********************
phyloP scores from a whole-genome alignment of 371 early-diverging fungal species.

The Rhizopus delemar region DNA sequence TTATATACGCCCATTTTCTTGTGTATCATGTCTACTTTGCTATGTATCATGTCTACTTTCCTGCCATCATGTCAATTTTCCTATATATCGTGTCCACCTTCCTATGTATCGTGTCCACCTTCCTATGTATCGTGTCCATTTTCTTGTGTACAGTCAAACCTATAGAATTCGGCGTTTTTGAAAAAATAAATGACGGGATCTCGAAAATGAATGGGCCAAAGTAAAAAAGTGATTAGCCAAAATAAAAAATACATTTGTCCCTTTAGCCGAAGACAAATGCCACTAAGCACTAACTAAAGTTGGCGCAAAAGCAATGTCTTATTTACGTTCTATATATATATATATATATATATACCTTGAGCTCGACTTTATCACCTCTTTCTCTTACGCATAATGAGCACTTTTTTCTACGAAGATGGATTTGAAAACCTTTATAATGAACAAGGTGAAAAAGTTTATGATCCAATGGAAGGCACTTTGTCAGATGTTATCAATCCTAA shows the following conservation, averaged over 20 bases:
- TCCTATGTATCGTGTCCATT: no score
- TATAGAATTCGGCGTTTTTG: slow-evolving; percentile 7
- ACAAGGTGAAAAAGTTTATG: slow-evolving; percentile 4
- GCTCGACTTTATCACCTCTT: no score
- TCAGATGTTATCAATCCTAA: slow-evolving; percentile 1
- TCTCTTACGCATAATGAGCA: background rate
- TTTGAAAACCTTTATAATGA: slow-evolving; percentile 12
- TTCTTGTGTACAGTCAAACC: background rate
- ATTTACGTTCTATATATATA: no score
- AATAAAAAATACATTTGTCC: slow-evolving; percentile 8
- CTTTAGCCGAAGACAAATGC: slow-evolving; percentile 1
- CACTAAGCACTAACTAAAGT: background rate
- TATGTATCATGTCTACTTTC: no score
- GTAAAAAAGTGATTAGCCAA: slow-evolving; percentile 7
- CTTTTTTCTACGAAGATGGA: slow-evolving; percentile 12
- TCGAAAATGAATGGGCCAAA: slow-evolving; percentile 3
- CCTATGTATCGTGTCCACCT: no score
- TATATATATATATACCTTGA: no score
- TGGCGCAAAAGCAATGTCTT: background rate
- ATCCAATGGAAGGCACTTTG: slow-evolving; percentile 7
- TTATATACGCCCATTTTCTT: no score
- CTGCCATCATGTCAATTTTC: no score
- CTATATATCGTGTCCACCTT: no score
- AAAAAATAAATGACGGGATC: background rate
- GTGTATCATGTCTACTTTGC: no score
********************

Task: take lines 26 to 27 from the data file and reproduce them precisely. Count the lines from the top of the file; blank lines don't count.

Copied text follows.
- AAAAAATAAATGACGGGATC: background rate
- GTGTATCATGTCTACTTTGC: no score